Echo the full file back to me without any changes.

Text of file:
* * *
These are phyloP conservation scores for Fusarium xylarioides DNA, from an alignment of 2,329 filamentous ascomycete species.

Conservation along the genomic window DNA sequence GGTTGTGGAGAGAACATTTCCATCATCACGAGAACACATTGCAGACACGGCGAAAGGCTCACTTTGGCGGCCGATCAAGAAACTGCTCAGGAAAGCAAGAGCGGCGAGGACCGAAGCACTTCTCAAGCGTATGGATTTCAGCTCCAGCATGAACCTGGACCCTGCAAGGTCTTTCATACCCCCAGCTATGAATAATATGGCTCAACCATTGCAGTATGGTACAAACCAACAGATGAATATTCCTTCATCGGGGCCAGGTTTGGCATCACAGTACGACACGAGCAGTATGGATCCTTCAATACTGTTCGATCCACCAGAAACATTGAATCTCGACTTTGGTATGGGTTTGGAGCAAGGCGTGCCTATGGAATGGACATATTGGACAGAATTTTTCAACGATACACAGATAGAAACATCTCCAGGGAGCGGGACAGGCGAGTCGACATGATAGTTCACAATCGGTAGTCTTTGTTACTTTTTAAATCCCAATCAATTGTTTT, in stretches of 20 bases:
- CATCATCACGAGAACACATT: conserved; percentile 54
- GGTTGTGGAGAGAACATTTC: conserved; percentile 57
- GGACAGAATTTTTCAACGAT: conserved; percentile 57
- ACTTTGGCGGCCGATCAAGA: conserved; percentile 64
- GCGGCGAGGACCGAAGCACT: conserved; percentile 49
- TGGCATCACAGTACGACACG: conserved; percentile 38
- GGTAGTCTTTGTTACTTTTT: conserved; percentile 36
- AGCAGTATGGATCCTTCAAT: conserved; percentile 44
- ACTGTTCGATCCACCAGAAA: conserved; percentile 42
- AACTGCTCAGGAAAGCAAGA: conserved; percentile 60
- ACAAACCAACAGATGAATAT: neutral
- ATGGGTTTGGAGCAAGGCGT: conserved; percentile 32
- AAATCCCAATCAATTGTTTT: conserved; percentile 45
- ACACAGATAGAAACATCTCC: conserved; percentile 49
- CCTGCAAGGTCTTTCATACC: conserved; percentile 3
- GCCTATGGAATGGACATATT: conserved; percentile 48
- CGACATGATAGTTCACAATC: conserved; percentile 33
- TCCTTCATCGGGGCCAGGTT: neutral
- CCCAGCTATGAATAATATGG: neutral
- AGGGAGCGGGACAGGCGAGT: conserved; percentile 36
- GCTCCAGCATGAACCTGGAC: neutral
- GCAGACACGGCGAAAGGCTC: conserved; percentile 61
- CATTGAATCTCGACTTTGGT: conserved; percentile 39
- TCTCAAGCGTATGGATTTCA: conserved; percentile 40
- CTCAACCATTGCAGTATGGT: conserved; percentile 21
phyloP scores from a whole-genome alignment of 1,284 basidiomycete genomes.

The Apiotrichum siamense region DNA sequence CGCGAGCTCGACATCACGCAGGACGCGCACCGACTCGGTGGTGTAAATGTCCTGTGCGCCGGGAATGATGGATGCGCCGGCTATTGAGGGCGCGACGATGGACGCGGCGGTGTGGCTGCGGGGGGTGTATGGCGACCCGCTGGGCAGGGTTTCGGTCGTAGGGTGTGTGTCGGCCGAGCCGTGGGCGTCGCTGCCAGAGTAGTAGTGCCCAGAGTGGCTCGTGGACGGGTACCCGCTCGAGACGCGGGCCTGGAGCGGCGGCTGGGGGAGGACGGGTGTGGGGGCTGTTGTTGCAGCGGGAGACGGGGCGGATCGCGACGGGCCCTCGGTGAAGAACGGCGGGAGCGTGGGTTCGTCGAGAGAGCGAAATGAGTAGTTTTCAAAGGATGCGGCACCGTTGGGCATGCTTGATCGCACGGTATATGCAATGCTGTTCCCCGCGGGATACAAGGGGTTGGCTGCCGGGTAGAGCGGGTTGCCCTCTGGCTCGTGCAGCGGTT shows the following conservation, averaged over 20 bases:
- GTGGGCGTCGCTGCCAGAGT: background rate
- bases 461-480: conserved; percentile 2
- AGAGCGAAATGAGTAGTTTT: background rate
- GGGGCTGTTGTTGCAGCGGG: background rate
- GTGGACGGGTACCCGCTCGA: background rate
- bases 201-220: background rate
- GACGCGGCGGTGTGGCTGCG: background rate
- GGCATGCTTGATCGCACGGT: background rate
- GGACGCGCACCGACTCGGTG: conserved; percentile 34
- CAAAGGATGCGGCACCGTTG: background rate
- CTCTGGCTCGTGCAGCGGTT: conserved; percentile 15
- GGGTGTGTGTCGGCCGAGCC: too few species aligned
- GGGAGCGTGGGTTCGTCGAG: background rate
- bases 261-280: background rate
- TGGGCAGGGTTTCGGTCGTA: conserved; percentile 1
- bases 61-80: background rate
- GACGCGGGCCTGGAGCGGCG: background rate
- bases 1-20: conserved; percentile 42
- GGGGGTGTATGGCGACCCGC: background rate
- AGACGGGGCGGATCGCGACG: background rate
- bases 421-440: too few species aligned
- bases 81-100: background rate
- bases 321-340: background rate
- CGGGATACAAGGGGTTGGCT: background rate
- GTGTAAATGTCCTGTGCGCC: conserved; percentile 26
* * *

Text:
These are phyloP conservation scores for Fusarium xylarioides DNA, from an alignment of 2,329 filamentous ascomycete species.

Conservation along the genomic window DNA sequence GGTTGTGGAGAGAACATTTCCATCATCACGAGAACACATTGCAGACACGGCGAAAGGCTCACTTTGGCGGCCGATCAAGAAACTGCTCAGGAAAGCAAGAGCGGCGAGGACCGAAGCACTTCTCAAGCGTATGGATTTCAGCTCCAGCATGAACCTGGACCCTGCAAGGTCTTTCATACCCCCAGCTATGAATAATATGGCTCAACCATTGCAGTATGGTACAAACCAACAGATGAATATTCCTTCATCGGGGCCAGGTTTGGCATCACAGTACGACACGAGCAGTATGGATCCTTCAATACTGTTCGATCCACCAGAAACATTGAATCTCGACTTTGGTATGGGTTTGGAGCAAGGCGTGCCTATGGAATGGACATATTGGACAGAATTTTTCAACGATACACAGATAGAAACATCTCCAGGGAGCGGGACAGGCGAGTCGACATGATAGTTCACAATCGGTAGTCTTTGTTACTTTTTAAATCCCAATCAATTGTTTT, in stretches of 20 bases:
- CATCATCACGAGAACACATT: conserved; percentile 54
- GGTTGTGGAGAGAACATTTC: conserved; percentile 57
- GGACAGAATTTTTCAACGAT: conserved; percentile 57
- ACTTTGGCGGCCGATCAAGA: conserved; percentile 64
- GCGGCGAGGACCGAAGCACT: conserved; percentile 49
- TGGCATCACAGTACGACACG: conserved; percentile 38
- GGTAGTCTTTGTTACTTTTT: conserved; percentile 36
- AGCAGTATGGATCCTTCAAT: conserved; percentile 44
- ACTGTTCGATCCACCAGAAA: conserved; percentile 42
- AACTGCTCAGGAAAGCAAGA: conserved; percentile 60
- ACAAACCAACAGATGAATAT: neutral
- ATGGGTTTGGAGCAAGGCGT: conserved; percentile 32
- AAATCCCAATCAATTGTTTT: conserved; percentile 45
- ACACAGATAGAAACATCTCC: conserved; percentile 49
- CCTGCAAGGTCTTTCATACC: conserved; percentile 3
- GCCTATGGAATGGACATATT: conserved; percentile 48
- CGACATGATAGTTCACAATC: conserved; percentile 33
- TCCTTCATCGGGGCCAGGTT: neutral
- CCCAGCTATGAATAATATGG: neutral
- AGGGAGCGGGACAGGCGAGT: conserved; percentile 36
- GCTCCAGCATGAACCTGGAC: neutral
- GCAGACACGGCGAAAGGCTC: conserved; percentile 61
- CATTGAATCTCGACTTTGGT: conserved; percentile 39
- TCTCAAGCGTATGGATTTCA: conserved; percentile 40
- CTCAACCATTGCAGTATGGT: conserved; percentile 21
phyloP scores from a whole-genome alignment of 1,284 basidiomycete genomes.

The Apiotrichum siamense region DNA sequence CGCGAGCTCGACATCACGCAGGACGCGCACCGACTCGGTGGTGTAAATGTCCTGTGCGCCGGGAATGATGGATGCGCCGGCTATTGAGGGCGCGACGATGGACGCGGCGGTGTGGCTGCGGGGGGTGTATGGCGACCCGCTGGGCAGGGTTTCGGTCGTAGGGTGTGTGTCGGCCGAGCCGTGGGCGTCGCTGCCAGAGTAGTAGTGCCCAGAGTGGCTCGTGGACGGGTACCCGCTCGAGACGCGGGCCTGGAGCGGCGGCTGGGGGAGGACGGGTGTGGGGGCTGTTGTTGCAGCGGGAGACGGGGCGGATCGCGACGGGCCCTCGGTGAAGAACGGCGGGAGCGTGGGTTCGTCGAGAGAGCGAAATGAGTAGTTTTCAAAGGATGCGGCACCGTTGGGCATGCTTGATCGCACGGTATATGCAATGCTGTTCCCCGCGGGATACAAGGGGTTGGCTGCCGGGTAGAGCGGGTTGCCCTCTGGCTCGTGCAGCGGTT shows the following conservation, averaged over 20 bases:
- GTGGGCGTCGCTGCCAGAGT: background rate
- bases 461-480: conserved; percentile 2
- AGAGCGAAATGAGTAGTTTT: background rate
- GGGGCTGTTGTTGCAGCGGG: background rate
- GTGGACGGGTACCCGCTCGA: background rate
- bases 201-220: background rate
- GACGCGGCGGTGTGGCTGCG: background rate
- GGCATGCTTGATCGCACGGT: background rate
- GGACGCGCACCGACTCGGTG: conserved; percentile 34
- CAAAGGATGCGGCACCGTTG: background rate
- CTCTGGCTCGTGCAGCGGTT: conserved; percentile 15
- GGGTGTGTGTCGGCCGAGCC: too few species aligned
- GGGAGCGTGGGTTCGTCGAG: background rate
- bases 261-280: background rate
- TGGGCAGGGTTTCGGTCGTA: conserved; percentile 1
- bases 61-80: background rate
- GACGCGGGCCTGGAGCGGCG: background rate
- bases 1-20: conserved; percentile 42
- GGGGGTGTATGGCGACCCGC: background rate
- AGACGGGGCGGATCGCGACG: background rate
- bases 421-440: too few species aligned
- bases 81-100: background rate
- bases 321-340: background rate
- CGGGATACAAGGGGTTGGCT: background rate
- GTGTAAATGTCCTGTGCGCC: conserved; percentile 26